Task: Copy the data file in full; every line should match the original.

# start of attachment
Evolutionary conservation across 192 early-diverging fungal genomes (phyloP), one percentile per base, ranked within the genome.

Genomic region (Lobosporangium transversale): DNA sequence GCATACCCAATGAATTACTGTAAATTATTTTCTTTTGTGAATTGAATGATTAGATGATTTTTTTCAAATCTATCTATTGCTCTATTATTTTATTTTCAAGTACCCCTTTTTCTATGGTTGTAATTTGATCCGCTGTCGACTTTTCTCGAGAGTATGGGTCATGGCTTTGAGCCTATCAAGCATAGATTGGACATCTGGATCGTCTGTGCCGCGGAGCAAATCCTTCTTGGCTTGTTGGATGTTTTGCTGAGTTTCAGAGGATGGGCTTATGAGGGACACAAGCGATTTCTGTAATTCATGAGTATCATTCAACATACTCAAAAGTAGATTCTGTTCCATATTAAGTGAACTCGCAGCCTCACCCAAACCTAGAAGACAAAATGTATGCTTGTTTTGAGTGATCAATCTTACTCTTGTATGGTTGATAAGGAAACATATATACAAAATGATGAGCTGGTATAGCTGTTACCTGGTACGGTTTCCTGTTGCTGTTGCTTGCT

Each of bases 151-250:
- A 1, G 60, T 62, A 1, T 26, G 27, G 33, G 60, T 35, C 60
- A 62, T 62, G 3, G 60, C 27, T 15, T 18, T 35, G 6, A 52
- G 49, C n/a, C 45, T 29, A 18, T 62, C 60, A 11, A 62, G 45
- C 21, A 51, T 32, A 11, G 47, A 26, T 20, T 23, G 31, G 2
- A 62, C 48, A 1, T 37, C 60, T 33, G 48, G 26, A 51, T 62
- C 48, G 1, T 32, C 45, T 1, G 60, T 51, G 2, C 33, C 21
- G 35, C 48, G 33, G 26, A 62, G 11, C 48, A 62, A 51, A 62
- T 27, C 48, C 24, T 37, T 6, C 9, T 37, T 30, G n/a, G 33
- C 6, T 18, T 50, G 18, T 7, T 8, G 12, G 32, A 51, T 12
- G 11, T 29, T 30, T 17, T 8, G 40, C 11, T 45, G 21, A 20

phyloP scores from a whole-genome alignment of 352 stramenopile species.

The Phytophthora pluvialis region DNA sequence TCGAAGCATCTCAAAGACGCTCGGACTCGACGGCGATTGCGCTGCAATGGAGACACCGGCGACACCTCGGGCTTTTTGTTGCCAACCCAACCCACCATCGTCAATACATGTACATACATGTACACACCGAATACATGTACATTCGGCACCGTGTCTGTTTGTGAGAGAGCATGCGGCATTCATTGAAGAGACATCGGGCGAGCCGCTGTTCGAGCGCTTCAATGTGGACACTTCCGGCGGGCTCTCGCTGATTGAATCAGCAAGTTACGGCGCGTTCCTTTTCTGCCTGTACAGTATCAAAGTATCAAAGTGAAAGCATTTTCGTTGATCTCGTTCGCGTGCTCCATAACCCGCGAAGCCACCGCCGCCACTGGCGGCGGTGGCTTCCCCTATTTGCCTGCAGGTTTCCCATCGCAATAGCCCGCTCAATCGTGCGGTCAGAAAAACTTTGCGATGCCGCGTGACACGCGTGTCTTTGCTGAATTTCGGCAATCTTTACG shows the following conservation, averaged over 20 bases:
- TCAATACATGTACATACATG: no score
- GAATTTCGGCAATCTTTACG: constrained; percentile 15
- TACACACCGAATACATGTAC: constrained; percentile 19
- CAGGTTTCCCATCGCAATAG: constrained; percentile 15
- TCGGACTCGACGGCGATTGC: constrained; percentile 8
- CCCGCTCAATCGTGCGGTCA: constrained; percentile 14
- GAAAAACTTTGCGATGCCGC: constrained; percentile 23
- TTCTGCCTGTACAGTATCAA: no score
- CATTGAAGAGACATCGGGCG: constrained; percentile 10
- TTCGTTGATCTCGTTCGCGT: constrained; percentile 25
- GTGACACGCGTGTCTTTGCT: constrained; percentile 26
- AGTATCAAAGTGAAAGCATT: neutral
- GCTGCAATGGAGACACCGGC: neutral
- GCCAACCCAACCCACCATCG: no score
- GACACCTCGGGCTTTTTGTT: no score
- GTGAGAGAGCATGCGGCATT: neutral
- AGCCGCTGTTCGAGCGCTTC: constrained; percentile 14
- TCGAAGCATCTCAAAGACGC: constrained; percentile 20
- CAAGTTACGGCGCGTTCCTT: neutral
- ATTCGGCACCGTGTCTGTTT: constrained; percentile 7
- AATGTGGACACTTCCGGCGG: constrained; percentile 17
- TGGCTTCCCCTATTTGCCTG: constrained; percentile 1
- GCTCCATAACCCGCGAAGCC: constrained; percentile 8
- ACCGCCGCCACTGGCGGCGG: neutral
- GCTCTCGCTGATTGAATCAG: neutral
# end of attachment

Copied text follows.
Evolutionary conservation across 192 early-diverging fungal genomes (phyloP), one percentile per base, ranked within the genome.

Genomic region (Lobosporangium transversale): DNA sequence GCATACCCAATGAATTACTGTAAATTATTTTCTTTTGTGAATTGAATGATTAGATGATTTTTTTCAAATCTATCTATTGCTCTATTATTTTATTTTCAAGTACCCCTTTTTCTATGGTTGTAATTTGATCCGCTGTCGACTTTTCTCGAGAGTATGGGTCATGGCTTTGAGCCTATCAAGCATAGATTGGACATCTGGATCGTCTGTGCCGCGGAGCAAATCCTTCTTGGCTTGTTGGATGTTTTGCTGAGTTTCAGAGGATGGGCTTATGAGGGACACAAGCGATTTCTGTAATTCATGAGTATCATTCAACATACTCAAAAGTAGATTCTGTTCCATATTAAGTGAACTCGCAGCCTCACCCAAACCTAGAAGACAAAATGTATGCTTGTTTTGAGTGATCAATCTTACTCTTGTATGGTTGATAAGGAAACATATATACAAAATGATGAGCTGGTATAGCTGTTACCTGGTACGGTTTCCTGTTGCTGTTGCTTGCT

Each of bases 151-250:
- A 1, G 60, T 62, A 1, T 26, G 27, G 33, G 60, T 35, C 60
- A 62, T 62, G 3, G 60, C 27, T 15, T 18, T 35, G 6, A 52
- G 49, C n/a, C 45, T 29, A 18, T 62, C 60, A 11, A 62, G 45
- C 21, A 51, T 32, A 11, G 47, A 26, T 20, T 23, G 31, G 2
- A 62, C 48, A 1, T 37, C 60, T 33, G 48, G 26, A 51, T 62
- C 48, G 1, T 32, C 45, T 1, G 60, T 51, G 2, C 33, C 21
- G 35, C 48, G 33, G 26, A 62, G 11, C 48, A 62, A 51, A 62
- T 27, C 48, C 24, T 37, T 6, C 9, T 37, T 30, G n/a, G 33
- C 6, T 18, T 50, G 18, T 7, T 8, G 12, G 32, A 51, T 12
- G 11, T 29, T 30, T 17, T 8, G 40, C 11, T 45, G 21, A 20

phyloP scores from a whole-genome alignment of 352 stramenopile species.

The Phytophthora pluvialis region DNA sequence TCGAAGCATCTCAAAGACGCTCGGACTCGACGGCGATTGCGCTGCAATGGAGACACCGGCGACACCTCGGGCTTTTTGTTGCCAACCCAACCCACCATCGTCAATACATGTACATACATGTACACACCGAATACATGTACATTCGGCACCGTGTCTGTTTGTGAGAGAGCATGCGGCATTCATTGAAGAGACATCGGGCGAGCCGCTGTTCGAGCGCTTCAATGTGGACACTTCCGGCGGGCTCTCGCTGATTGAATCAGCAAGTTACGGCGCGTTCCTTTTCTGCCTGTACAGTATCAAAGTATCAAAGTGAAAGCATTTTCGTTGATCTCGTTCGCGTGCTCCATAACCCGCGAAGCCACCGCCGCCACTGGCGGCGGTGGCTTCCCCTATTTGCCTGCAGGTTTCCCATCGCAATAGCCCGCTCAATCGTGCGGTCAGAAAAACTTTGCGATGCCGCGTGACACGCGTGTCTTTGCTGAATTTCGGCAATCTTTACG shows the following conservation, averaged over 20 bases:
- TCAATACATGTACATACATG: no score
- GAATTTCGGCAATCTTTACG: constrained; percentile 15
- TACACACCGAATACATGTAC: constrained; percentile 19
- CAGGTTTCCCATCGCAATAG: constrained; percentile 15
- TCGGACTCGACGGCGATTGC: constrained; percentile 8
- CCCGCTCAATCGTGCGGTCA: constrained; percentile 14
- GAAAAACTTTGCGATGCCGC: constrained; percentile 23
- TTCTGCCTGTACAGTATCAA: no score
- CATTGAAGAGACATCGGGCG: constrained; percentile 10
- TTCGTTGATCTCGTTCGCGT: constrained; percentile 25
- GTGACACGCGTGTCTTTGCT: constrained; percentile 26
- AGTATCAAAGTGAAAGCATT: neutral
- GCTGCAATGGAGACACCGGC: neutral
- GCCAACCCAACCCACCATCG: no score
- GACACCTCGGGCTTTTTGTT: no score
- GTGAGAGAGCATGCGGCATT: neutral
- AGCCGCTGTTCGAGCGCTTC: constrained; percentile 14
- TCGAAGCATCTCAAAGACGC: constrained; percentile 20
- CAAGTTACGGCGCGTTCCTT: neutral
- ATTCGGCACCGTGTCTGTTT: constrained; percentile 7
- AATGTGGACACTTCCGGCGG: constrained; percentile 17
- TGGCTTCCCCTATTTGCCTG: constrained; percentile 1
- GCTCCATAACCCGCGAAGCC: constrained; percentile 8
- ACCGCCGCCACTGGCGGCGG: neutral
- GCTCTCGCTGATTGAATCAG: neutral